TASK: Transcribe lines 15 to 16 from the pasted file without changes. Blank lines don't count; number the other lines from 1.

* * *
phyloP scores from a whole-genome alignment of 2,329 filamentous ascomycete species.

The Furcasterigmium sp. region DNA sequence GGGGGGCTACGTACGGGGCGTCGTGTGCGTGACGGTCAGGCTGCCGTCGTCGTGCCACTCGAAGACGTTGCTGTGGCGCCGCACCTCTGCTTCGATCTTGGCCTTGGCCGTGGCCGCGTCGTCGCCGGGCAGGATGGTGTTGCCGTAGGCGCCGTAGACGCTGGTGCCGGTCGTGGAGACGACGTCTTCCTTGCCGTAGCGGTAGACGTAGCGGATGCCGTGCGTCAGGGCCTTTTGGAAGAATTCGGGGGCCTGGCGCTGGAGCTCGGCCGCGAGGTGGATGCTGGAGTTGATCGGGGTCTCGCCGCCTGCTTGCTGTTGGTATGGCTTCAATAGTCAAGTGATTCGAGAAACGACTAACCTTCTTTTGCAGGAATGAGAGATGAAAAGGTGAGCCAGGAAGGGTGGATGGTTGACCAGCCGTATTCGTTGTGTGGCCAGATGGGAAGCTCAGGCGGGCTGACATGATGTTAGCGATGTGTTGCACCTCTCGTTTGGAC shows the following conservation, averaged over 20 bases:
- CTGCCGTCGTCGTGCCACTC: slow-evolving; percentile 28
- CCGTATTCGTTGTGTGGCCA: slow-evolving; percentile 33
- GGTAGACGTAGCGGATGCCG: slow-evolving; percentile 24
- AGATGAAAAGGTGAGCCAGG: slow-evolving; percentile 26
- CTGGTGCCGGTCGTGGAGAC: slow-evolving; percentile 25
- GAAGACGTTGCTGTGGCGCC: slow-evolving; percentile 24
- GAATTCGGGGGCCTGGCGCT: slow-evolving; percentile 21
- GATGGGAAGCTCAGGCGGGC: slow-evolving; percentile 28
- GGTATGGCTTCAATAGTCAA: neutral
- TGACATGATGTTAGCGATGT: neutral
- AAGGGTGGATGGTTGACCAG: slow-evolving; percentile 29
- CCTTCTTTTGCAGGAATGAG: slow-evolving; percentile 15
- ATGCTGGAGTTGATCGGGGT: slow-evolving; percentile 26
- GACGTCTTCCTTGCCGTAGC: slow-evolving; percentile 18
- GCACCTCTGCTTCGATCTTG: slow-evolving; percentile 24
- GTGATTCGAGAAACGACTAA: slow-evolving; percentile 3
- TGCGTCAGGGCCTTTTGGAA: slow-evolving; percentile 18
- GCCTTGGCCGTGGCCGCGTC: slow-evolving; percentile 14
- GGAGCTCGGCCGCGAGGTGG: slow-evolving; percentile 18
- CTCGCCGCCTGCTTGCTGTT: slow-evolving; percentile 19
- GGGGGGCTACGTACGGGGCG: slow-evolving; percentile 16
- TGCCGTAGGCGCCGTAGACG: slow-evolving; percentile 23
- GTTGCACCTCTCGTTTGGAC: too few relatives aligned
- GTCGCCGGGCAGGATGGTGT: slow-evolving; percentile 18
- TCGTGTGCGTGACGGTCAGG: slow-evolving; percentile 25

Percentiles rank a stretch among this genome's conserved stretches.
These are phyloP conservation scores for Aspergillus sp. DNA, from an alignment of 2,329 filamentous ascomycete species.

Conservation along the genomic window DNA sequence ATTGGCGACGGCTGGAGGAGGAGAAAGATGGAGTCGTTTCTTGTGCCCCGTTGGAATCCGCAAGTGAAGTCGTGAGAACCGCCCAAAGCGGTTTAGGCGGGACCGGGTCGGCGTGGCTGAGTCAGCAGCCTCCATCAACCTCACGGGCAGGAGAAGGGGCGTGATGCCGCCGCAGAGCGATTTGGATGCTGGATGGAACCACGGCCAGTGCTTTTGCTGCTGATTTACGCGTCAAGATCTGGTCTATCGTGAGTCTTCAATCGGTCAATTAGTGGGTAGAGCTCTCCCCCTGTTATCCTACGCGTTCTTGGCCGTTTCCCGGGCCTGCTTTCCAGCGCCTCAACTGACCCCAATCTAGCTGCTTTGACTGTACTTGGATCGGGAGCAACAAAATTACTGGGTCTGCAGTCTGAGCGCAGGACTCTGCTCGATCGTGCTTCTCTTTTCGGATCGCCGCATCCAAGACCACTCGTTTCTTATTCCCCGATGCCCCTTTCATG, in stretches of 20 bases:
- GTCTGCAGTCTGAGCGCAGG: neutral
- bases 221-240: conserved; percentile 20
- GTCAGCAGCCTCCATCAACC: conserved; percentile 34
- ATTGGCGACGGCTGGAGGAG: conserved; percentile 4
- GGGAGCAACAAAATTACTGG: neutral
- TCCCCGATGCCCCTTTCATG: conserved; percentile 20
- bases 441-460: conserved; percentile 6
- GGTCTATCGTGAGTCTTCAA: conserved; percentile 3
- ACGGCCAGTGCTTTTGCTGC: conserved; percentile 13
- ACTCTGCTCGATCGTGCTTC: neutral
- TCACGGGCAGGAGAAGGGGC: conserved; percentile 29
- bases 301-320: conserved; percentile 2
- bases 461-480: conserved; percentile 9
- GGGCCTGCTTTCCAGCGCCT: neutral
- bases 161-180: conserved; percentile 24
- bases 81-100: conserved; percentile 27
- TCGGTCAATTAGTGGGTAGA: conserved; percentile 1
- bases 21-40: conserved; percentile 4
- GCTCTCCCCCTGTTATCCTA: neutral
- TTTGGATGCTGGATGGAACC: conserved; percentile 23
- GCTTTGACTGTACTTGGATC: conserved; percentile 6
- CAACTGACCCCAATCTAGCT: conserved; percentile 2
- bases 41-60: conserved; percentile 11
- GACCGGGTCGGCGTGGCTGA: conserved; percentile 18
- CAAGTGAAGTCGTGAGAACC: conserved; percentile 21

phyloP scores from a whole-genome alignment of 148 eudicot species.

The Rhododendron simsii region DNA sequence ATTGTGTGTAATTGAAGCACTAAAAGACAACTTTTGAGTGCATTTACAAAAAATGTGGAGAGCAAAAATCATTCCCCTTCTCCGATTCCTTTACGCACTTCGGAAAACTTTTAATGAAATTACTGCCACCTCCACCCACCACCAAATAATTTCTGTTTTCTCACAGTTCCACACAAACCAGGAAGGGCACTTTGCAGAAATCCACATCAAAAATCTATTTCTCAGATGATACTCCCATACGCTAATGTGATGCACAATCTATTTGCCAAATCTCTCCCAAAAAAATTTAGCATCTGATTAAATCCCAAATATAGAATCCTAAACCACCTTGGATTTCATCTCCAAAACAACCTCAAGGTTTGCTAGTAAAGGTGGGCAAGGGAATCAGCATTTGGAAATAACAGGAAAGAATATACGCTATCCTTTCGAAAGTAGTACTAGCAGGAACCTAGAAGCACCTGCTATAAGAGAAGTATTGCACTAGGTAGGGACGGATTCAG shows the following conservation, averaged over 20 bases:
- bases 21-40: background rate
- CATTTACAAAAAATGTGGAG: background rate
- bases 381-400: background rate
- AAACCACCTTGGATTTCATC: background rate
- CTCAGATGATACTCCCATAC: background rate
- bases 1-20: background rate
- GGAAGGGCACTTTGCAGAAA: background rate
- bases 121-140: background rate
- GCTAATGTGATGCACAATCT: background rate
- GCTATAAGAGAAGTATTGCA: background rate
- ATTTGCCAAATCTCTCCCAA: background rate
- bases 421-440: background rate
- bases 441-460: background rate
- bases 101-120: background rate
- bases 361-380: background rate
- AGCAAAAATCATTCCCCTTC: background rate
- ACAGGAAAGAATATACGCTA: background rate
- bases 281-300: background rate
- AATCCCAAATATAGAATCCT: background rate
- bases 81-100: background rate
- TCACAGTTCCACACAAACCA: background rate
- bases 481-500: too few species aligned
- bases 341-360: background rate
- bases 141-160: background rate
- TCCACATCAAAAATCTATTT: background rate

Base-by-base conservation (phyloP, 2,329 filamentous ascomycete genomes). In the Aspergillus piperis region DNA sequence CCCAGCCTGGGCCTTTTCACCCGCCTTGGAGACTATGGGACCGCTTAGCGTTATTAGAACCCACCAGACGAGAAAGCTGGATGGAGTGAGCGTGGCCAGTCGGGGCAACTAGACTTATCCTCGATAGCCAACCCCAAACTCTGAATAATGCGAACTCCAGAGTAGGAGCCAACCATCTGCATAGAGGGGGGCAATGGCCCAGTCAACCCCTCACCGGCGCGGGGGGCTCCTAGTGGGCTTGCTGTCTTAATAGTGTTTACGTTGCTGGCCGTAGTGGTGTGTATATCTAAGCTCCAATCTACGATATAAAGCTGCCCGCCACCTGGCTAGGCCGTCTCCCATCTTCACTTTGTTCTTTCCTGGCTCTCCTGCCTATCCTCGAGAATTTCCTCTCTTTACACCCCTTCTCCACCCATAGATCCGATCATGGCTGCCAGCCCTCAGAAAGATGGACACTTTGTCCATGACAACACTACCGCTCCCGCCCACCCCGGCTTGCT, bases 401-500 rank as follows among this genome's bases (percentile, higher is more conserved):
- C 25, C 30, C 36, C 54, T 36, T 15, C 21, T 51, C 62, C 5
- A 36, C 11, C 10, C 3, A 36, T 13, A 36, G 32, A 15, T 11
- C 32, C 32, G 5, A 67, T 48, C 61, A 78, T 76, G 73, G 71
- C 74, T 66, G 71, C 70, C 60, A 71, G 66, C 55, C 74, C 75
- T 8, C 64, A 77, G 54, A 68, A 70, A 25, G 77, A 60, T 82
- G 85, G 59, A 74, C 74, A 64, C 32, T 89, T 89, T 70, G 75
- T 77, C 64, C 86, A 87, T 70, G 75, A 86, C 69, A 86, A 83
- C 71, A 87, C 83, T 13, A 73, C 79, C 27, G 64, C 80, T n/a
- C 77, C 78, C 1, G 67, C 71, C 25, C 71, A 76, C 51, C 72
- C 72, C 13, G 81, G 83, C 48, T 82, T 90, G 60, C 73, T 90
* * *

- ATGCTGGAGTTGATCGGGGT: slow-evolving; percentile 26
- GACGTCTTCCTTGCCGTAGC: slow-evolving; percentile 18